Arpaio has compared his prosecution, which he considers politically motivated, to Republican claims that the Obama administration improperly sought warrants to monitor officials connected to the Trump campaign.

“It’s not something that has affected my campaign,” Arpaio said of his conviction, noting that a recent Magellan Strategies poll found him running second in a three-person race with a 67 percent favorable rating among Republican primary voters.

The campaigns are playing out in the shadow of a public effort by Trump and his allies to discredit the Justice Department’s investigation of the 2016 election. Trump has called it a “total witch hunt” and called Mueller’s investigators “the most biased group of people.”

The message is getting through to Trump supporters. A recent NPR-PBS NewsHour-Marist poll found declining support for Mueller and his investigation among Republicans. In the second week of April, 55 percent of Republicans said the investigation was “not fair,” up from 46 percent in March. The same poll found 56 percent of Republicans thought the FBI was biased against the president.

“The whole world changed when Attorney General [Loretta] Lynch met on the tarmac with former president [Bill] Clinton,” said Michael Caputo, a former adviser to Trump who has been helping the Grimm campaign, referring to an encounter during the inquiry into Hillary Clinton’s use of private emails for work. “The lines between politics and law enforcement have been blurred for a decade, but they are absolutely indistinguishable now.”

In California, Republican candidate Omar Navarro, 29, who is running against Rep. Maxine Waters (D), invited Arpaio and Flynn to fundraisers on his behalf, saying both drew large crowds and enabled him to raise more money.

“When I knock doors, and I knock a lot of different doors and meet a lot of people, and they will see Flynn on my endorsement or they will see Arpaio,” he said. “A lot of people will say that guy was unfairly prosecuted.”

Navarro has legal troubles of his own. He recently pleaded guilty to a misdemeanor charge related to placing a tracking device on his wife’s car without her knowledge. He said local prosecutors moved forward with their case even after his wife said she did not object to the device, which he says was intended to protect the car against theft.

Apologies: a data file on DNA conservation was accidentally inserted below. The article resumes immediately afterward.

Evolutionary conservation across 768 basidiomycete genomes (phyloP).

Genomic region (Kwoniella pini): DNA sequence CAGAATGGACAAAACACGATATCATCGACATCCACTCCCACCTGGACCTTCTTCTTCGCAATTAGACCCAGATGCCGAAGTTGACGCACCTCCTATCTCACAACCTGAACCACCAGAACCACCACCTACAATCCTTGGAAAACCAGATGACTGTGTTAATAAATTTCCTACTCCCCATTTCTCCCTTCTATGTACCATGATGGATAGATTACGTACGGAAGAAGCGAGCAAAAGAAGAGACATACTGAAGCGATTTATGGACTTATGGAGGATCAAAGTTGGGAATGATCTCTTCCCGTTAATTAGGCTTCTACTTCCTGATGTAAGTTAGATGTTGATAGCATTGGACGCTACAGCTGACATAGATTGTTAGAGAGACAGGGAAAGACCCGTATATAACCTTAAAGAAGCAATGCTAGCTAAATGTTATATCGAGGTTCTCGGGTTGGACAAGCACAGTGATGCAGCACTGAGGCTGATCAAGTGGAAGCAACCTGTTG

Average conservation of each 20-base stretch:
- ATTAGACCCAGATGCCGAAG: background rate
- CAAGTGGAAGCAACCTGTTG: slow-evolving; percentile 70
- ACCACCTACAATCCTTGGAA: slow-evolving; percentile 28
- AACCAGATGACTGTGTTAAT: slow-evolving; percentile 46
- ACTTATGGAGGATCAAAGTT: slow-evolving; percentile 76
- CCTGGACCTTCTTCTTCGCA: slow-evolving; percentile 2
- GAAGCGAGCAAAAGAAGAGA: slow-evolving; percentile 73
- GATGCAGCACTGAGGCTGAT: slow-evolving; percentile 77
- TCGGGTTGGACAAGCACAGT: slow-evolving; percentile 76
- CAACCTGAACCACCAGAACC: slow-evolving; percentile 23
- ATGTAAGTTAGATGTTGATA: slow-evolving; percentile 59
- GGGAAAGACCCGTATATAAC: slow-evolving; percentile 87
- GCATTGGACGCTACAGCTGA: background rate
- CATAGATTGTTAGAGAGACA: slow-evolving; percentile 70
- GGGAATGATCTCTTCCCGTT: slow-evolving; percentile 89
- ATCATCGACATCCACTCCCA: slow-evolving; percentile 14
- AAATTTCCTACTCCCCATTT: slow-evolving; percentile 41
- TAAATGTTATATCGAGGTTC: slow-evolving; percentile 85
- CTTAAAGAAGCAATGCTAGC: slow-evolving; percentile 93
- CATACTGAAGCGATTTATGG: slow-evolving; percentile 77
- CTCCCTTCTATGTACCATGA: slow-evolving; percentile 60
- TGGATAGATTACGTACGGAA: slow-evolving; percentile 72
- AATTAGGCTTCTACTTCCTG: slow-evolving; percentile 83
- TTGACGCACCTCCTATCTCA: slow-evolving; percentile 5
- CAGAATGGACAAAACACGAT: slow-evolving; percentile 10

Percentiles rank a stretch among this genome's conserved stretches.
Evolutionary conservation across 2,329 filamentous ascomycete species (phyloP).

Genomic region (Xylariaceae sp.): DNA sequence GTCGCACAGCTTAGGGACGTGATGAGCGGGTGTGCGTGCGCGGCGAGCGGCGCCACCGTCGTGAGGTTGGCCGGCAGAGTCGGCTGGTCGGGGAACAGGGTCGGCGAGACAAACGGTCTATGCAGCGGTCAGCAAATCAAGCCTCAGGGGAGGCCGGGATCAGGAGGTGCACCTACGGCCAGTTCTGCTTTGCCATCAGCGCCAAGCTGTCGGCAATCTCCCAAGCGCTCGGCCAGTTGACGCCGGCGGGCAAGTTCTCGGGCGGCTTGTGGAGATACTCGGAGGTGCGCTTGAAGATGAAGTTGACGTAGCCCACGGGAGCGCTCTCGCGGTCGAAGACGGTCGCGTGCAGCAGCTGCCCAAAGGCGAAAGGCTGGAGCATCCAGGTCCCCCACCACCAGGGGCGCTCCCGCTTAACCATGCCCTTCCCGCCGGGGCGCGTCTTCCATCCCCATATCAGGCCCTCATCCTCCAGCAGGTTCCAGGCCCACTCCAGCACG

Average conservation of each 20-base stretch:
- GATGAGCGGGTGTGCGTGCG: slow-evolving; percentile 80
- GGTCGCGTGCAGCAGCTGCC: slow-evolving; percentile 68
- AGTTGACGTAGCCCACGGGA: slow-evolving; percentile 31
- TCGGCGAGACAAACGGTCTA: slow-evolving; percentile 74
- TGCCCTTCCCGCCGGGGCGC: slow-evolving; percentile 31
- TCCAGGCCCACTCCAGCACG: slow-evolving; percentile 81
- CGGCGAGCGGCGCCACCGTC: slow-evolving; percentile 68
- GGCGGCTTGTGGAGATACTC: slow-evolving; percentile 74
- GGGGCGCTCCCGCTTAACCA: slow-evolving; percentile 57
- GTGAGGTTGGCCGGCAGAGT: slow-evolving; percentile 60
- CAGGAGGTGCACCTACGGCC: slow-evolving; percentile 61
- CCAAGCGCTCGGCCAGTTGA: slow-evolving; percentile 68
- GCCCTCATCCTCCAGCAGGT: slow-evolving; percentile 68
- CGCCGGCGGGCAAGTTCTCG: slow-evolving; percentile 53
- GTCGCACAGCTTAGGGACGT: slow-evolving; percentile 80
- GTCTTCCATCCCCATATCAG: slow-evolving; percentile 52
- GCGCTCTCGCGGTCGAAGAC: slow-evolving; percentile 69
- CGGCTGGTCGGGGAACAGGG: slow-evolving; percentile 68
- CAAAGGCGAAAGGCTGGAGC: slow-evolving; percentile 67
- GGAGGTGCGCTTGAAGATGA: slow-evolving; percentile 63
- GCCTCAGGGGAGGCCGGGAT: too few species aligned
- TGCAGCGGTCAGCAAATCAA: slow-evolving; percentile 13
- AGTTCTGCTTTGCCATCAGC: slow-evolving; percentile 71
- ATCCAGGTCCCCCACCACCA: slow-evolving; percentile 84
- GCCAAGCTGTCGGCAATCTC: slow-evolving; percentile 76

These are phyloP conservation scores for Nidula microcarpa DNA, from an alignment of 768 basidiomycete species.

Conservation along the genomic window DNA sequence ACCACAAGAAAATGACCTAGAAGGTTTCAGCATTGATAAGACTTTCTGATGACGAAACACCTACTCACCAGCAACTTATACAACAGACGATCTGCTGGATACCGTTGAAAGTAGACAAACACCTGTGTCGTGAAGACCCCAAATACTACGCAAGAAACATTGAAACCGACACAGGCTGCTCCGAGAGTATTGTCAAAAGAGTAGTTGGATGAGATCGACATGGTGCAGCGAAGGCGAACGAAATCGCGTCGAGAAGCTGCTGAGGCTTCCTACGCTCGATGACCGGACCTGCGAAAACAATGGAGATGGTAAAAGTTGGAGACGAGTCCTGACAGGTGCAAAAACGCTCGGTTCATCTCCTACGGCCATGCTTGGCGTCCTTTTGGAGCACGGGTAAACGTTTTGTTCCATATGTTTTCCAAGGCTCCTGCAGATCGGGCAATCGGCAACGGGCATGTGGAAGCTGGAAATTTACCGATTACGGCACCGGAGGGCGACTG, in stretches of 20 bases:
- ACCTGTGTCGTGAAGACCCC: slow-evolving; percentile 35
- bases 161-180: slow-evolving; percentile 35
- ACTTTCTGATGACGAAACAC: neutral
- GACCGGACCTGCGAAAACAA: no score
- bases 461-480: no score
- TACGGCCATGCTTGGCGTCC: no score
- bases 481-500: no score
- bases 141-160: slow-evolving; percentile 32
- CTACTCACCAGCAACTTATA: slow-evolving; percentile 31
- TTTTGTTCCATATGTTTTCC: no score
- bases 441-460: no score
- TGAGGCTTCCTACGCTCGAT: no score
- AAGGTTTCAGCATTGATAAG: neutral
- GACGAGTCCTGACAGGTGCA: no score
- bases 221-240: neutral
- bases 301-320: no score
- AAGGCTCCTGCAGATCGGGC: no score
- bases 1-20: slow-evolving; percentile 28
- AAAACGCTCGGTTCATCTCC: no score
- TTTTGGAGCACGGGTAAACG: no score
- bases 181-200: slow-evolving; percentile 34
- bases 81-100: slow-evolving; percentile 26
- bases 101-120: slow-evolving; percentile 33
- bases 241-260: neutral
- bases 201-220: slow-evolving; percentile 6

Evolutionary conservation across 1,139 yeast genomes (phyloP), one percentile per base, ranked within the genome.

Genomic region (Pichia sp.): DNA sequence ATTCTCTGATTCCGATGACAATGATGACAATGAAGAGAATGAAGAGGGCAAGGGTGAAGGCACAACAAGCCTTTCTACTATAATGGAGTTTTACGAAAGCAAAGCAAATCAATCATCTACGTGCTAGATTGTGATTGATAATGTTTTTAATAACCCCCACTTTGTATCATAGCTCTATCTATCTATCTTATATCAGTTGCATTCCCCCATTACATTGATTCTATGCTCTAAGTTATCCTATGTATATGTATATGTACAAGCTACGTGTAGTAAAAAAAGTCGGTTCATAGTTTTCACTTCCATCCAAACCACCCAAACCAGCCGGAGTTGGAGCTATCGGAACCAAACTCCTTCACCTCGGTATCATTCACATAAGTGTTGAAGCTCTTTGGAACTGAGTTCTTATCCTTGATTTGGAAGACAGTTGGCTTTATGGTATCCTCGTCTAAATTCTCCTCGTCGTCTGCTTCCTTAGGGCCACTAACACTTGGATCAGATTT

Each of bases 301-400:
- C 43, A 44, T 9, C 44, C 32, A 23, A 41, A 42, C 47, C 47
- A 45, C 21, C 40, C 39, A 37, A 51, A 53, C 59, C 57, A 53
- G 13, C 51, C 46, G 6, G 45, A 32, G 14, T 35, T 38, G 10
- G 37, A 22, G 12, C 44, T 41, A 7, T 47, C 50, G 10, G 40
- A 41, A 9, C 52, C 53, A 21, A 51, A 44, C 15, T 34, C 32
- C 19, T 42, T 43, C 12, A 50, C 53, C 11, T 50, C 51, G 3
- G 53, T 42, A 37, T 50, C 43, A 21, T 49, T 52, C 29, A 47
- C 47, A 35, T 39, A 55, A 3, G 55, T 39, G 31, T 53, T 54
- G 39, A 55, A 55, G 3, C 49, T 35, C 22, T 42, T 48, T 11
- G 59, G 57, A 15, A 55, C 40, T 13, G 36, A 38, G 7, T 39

“I’m not here to complain about who has done me wrong, or how unfairly I have been treated or how unfair the entire process has been,” Flynn said at the start of his remarks for Navarro, getting sympathetic laughs from the crowd. “You know, it is what it is.”

Grimm says if he is elected, he will use his experience to become a “credible voice” in Congress to denounce what he and Trump call political bias in the Justice Department, particularly in the investigation by Mueller. Early polls in the congressional district that also encompasses a slice of Brooklyn suggest the argument has legs. Grimm recently benefited from the endorsement of former White House communications director Anthony Scaramucci, who will hold a May fundraiser for the campaign in Staten Island.

Grimm’s opponent, incumbent Rep. Daniel Donovan (R-N.Y.), says he expects the primary fight to be tighter than any race he has run.

Donovan, a former federal prosecutor, rejected Grimm’s comparison of his situation to Trump’s.

“The president has never been indicted, the president didn’t perjure himself under oath, the president hasn’t confessed to a federal crime,” Donovan said about Grimm’s argument. “I put my record up against his, quote, record.” (In court documents, Grimm admitted to making false statements under oath in a deposition, not perjury, which has a different burden of proof under the law.)

Grimm, a former FBI agent, does not dispute the facts that led to his guilty plea, which arose from his operation and part-ownership of a Manhattan restaurant.

But he argues on the campaign trail that the decision by the FBI and federal prosecutors to seek his conviction was a political act, meant to remove him from Congress. He said he should have faced a civil penalty instead.

Grimm says only some convicted criminals have a justification to run in a Republican primary.

“You can’t say a guy that was an ax murderer can use this,” he said. “It has to be that you only were criminalized because of the politicization of the Justice Department.”